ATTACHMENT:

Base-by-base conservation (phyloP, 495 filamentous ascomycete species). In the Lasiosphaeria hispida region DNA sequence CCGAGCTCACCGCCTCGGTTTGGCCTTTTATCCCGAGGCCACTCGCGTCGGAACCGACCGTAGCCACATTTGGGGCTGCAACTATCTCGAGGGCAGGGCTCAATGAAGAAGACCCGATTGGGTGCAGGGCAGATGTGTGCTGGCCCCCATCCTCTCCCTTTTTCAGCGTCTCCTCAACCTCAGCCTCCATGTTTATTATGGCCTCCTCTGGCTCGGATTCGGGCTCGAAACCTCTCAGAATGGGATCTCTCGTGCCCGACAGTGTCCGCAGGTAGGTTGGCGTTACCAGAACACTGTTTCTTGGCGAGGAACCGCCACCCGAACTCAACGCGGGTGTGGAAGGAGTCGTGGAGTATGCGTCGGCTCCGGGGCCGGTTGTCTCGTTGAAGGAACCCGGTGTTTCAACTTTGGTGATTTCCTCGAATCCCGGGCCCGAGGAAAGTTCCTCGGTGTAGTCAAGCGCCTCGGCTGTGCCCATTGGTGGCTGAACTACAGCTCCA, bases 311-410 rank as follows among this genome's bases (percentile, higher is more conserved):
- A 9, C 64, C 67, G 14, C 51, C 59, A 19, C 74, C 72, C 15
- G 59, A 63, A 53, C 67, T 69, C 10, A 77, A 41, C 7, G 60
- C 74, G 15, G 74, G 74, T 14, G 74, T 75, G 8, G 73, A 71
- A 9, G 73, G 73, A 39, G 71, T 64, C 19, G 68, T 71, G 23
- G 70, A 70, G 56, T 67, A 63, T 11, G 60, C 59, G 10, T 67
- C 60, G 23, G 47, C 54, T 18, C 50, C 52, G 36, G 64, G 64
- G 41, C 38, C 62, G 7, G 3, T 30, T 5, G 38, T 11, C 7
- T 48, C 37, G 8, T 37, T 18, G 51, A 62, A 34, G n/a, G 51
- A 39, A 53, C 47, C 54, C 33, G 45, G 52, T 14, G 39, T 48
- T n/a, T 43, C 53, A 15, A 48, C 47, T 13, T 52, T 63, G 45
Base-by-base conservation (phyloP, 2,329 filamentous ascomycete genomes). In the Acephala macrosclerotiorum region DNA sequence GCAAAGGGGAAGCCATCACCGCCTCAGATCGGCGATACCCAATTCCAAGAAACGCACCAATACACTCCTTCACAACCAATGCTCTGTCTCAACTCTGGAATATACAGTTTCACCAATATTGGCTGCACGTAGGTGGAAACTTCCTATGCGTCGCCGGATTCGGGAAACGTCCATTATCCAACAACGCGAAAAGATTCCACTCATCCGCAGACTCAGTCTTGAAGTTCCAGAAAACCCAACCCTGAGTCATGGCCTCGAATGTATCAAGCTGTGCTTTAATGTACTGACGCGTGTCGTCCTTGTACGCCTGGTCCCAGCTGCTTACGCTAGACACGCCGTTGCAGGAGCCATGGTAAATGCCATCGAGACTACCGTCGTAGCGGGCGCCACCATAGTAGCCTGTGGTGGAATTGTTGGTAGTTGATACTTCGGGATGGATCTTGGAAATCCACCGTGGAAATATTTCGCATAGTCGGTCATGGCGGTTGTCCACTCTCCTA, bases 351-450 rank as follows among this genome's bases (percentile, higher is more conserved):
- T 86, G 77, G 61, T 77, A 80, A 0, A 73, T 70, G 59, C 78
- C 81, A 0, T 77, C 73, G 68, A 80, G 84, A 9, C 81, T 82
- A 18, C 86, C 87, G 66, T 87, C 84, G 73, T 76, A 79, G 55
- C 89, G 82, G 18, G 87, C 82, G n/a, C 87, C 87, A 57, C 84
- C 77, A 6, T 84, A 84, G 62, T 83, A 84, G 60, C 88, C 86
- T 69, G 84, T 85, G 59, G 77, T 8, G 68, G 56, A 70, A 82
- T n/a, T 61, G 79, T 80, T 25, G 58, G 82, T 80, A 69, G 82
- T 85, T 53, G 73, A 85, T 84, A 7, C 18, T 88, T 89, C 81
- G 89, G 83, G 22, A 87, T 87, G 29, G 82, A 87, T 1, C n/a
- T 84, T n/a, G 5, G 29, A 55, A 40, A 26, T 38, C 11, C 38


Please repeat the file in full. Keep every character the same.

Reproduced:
Base-by-base conservation (phyloP, 495 filamentous ascomycete species). In the Lasiosphaeria hispida region DNA sequence CCGAGCTCACCGCCTCGGTTTGGCCTTTTATCCCGAGGCCACTCGCGTCGGAACCGACCGTAGCCACATTTGGGGCTGCAACTATCTCGAGGGCAGGGCTCAATGAAGAAGACCCGATTGGGTGCAGGGCAGATGTGTGCTGGCCCCCATCCTCTCCCTTTTTCAGCGTCTCCTCAACCTCAGCCTCCATGTTTATTATGGCCTCCTCTGGCTCGGATTCGGGCTCGAAACCTCTCAGAATGGGATCTCTCGTGCCCGACAGTGTCCGCAGGTAGGTTGGCGTTACCAGAACACTGTTTCTTGGCGAGGAACCGCCACCCGAACTCAACGCGGGTGTGGAAGGAGTCGTGGAGTATGCGTCGGCTCCGGGGCCGGTTGTCTCGTTGAAGGAACCCGGTGTTTCAACTTTGGTGATTTCCTCGAATCCCGGGCCCGAGGAAAGTTCCTCGGTGTAGTCAAGCGCCTCGGCTGTGCCCATTGGTGGCTGAACTACAGCTCCA, bases 311-410 rank as follows among this genome's bases (percentile, higher is more conserved):
- A 9, C 64, C 67, G 14, C 51, C 59, A 19, C 74, C 72, C 15
- G 59, A 63, A 53, C 67, T 69, C 10, A 77, A 41, C 7, G 60
- C 74, G 15, G 74, G 74, T 14, G 74, T 75, G 8, G 73, A 71
- A 9, G 73, G 73, A 39, G 71, T 64, C 19, G 68, T 71, G 23
- G 70, A 70, G 56, T 67, A 63, T 11, G 60, C 59, G 10, T 67
- C 60, G 23, G 47, C 54, T 18, C 50, C 52, G 36, G 64, G 64
- G 41, C 38, C 62, G 7, G 3, T 30, T 5, G 38, T 11, C 7
- T 48, C 37, G 8, T 37, T 18, G 51, A 62, A 34, G n/a, G 51
- A 39, A 53, C 47, C 54, C 33, G 45, G 52, T 14, G 39, T 48
- T n/a, T 43, C 53, A 15, A 48, C 47, T 13, T 52, T 63, G 45
Base-by-base conservation (phyloP, 2,329 filamentous ascomycete genomes). In the Acephala macrosclerotiorum region DNA sequence GCAAAGGGGAAGCCATCACCGCCTCAGATCGGCGATACCCAATTCCAAGAAACGCACCAATACACTCCTTCACAACCAATGCTCTGTCTCAACTCTGGAATATACAGTTTCACCAATATTGGCTGCACGTAGGTGGAAACTTCCTATGCGTCGCCGGATTCGGGAAACGTCCATTATCCAACAACGCGAAAAGATTCCACTCATCCGCAGACTCAGTCTTGAAGTTCCAGAAAACCCAACCCTGAGTCATGGCCTCGAATGTATCAAGCTGTGCTTTAATGTACTGACGCGTGTCGTCCTTGTACGCCTGGTCCCAGCTGCTTACGCTAGACACGCCGTTGCAGGAGCCATGGTAAATGCCATCGAGACTACCGTCGTAGCGGGCGCCACCATAGTAGCCTGTGGTGGAATTGTTGGTAGTTGATACTTCGGGATGGATCTTGGAAATCCACCGTGGAAATATTTCGCATAGTCGGTCATGGCGGTTGTCCACTCTCCTA, bases 351-450 rank as follows among this genome's bases (percentile, higher is more conserved):
- T 86, G 77, G 61, T 77, A 80, A 0, A 73, T 70, G 59, C 78
- C 81, A 0, T 77, C 73, G 68, A 80, G 84, A 9, C 81, T 82
- A 18, C 86, C 87, G 66, T 87, C 84, G 73, T 76, A 79, G 55
- C 89, G 82, G 18, G 87, C 82, G n/a, C 87, C 87, A 57, C 84
- C 77, A 6, T 84, A 84, G 62, T 83, A 84, G 60, C 88, C 86
- T 69, G 84, T 85, G 59, G 77, T 8, G 68, G 56, A 70, A 82
- T n/a, T 61, G 79, T 80, T 25, G 58, G 82, T 80, A 69, G 82
- T 85, T 53, G 73, A 85, T 84, A 7, C 18, T 88, T 89, C 81
- G 89, G 83, G 22, A 87, T 87, G 29, G 82, A 87, T 1, C n/a
- T 84, T n/a, G 5, G 29, A 55, A 40, A 26, T 38, C 11, C 38